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Robert M. Pirsig


Robert M. Pirsig was born on 6 September 1928, in Minneapolis. His father was a lecturer at Minnesota University Law School and later became Dean. It was soon apparent that Robert was a precocious child, with an IQ of 170 at the age of 9.


Around 1943, whilst studying biochemistry, Pirsig was struck by the fact that there was always more than one workable hypothesis to explain any given phenomenon, and the number of hypotheses appeared unlimited. He pondered whether scientific endeavour itself was at a dead end. This question so consumed and distracted him that he was eventually dismissed from the university.


After serving in the Korean War, where his interest in Buddhism began, he obtained his degree in philosophy and then attended Banaras Hindu University in India to study Eastern philosophy.


Until the publication of Zen and the Art of Motorcycle Maintenance, Pirsig earned a living teaching English and Rhetoric at Montana State University. He married his first wife in 1954 and they had two children, Chris and Theodore. In 1979, Chris – whose alter ego appears in Zen and the Art of Motorcycle Maintenance – was stabbed to death during a street robbery.




In the early 1960s, a breakdown led Pirsig to periods in and out of institutions where he underwent shock therapy. It was at that point that he began to articulate his ideas in writing to ‘keep a tenuous grip on his former self’ and soon a narrative began to take shape. Zen is cited in Guinness World Records as the manuscript with largest number of official rejections before its eventual publication in 1974 and subsequent international best-selling status. In 1991, Pirsig followed the ‘outward journey’ of Zen, with the ‘return journey’ in the novel Lila: An Inquiry into Morals where his philosophy turns away from the tarmac to the tide of the Hudson River.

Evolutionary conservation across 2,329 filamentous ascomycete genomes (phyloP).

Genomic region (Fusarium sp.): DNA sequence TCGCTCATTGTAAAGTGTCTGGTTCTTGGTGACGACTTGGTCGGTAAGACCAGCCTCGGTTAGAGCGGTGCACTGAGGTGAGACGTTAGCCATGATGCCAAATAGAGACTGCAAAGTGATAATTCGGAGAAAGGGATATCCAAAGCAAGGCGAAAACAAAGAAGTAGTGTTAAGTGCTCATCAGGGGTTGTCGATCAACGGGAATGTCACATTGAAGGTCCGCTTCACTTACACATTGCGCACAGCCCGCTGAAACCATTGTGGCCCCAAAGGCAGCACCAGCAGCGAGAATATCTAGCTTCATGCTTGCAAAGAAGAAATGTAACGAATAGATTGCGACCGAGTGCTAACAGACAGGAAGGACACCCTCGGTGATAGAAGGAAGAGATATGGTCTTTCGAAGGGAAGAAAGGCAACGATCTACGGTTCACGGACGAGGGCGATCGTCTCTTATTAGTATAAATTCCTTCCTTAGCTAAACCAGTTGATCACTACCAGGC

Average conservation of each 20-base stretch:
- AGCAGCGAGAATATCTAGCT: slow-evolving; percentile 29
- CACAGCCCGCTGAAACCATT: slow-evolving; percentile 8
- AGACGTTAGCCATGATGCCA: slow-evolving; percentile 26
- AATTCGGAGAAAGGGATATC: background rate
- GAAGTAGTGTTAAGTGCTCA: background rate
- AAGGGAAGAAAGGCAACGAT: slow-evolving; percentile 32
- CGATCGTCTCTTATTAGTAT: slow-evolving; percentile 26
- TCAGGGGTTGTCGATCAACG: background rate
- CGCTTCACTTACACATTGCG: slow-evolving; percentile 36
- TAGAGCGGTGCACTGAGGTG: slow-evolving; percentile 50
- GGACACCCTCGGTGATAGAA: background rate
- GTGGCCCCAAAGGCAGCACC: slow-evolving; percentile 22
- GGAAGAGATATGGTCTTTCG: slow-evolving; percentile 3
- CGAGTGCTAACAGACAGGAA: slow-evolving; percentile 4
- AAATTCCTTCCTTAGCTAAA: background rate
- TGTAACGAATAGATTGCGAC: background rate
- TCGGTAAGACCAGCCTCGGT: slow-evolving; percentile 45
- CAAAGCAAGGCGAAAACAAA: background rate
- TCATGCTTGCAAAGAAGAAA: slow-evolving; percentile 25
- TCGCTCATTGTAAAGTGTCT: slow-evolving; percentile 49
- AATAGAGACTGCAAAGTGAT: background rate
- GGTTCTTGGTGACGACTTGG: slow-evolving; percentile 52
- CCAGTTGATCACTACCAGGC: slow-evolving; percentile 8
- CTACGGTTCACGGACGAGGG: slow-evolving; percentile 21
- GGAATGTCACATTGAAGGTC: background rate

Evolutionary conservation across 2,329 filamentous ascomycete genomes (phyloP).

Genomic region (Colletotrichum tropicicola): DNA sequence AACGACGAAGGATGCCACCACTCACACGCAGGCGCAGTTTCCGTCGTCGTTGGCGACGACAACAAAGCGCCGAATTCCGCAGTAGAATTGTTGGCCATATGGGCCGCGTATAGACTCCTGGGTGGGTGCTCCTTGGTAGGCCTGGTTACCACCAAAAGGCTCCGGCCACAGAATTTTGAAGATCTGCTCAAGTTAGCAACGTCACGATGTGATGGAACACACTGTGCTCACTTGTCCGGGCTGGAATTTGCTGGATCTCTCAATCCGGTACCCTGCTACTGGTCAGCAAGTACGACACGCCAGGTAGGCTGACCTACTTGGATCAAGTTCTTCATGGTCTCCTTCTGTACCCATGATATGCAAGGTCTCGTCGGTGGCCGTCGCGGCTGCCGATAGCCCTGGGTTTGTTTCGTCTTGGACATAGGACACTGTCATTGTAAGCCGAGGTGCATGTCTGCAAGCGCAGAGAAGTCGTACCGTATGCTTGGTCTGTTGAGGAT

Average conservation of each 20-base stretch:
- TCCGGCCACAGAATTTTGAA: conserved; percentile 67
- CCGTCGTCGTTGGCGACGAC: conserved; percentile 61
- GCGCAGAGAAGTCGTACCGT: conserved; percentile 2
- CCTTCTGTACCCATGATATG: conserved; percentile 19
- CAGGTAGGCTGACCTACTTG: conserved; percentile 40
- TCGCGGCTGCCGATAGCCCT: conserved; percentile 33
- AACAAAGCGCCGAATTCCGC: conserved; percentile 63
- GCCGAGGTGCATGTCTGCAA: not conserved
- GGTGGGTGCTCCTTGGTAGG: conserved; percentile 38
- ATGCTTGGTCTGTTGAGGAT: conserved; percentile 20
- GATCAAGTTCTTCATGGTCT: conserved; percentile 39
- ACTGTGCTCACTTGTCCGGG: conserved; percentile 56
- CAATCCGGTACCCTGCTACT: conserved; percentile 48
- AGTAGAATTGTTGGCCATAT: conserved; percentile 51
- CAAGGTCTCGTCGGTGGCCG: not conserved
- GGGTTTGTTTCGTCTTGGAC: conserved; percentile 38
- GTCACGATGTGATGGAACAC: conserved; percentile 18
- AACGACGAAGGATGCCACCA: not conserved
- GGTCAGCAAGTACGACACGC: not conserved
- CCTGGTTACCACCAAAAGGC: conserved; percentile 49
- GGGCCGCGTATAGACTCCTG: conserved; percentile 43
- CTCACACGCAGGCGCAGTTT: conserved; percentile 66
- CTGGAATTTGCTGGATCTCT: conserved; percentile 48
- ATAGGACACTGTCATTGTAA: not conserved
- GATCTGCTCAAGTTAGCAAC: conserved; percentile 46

Today, Robert M. Pirsig avoids the public eye. He travels around the Atlantic by boat dividing his time between Europe and the USA. But he remains a writer, and a human being committed to the process of living:


“My doctor says that the years after 80 are ‘the bonus years’ which means, I think, that if you get to be 80, that’s all you deserve. At 20 I thought it would be a horrible age, but now I share the Oriental view that 20 is the horrible age and 80 is wonderful. There’s no more work. No more responsibility. No more fear of failure. ”

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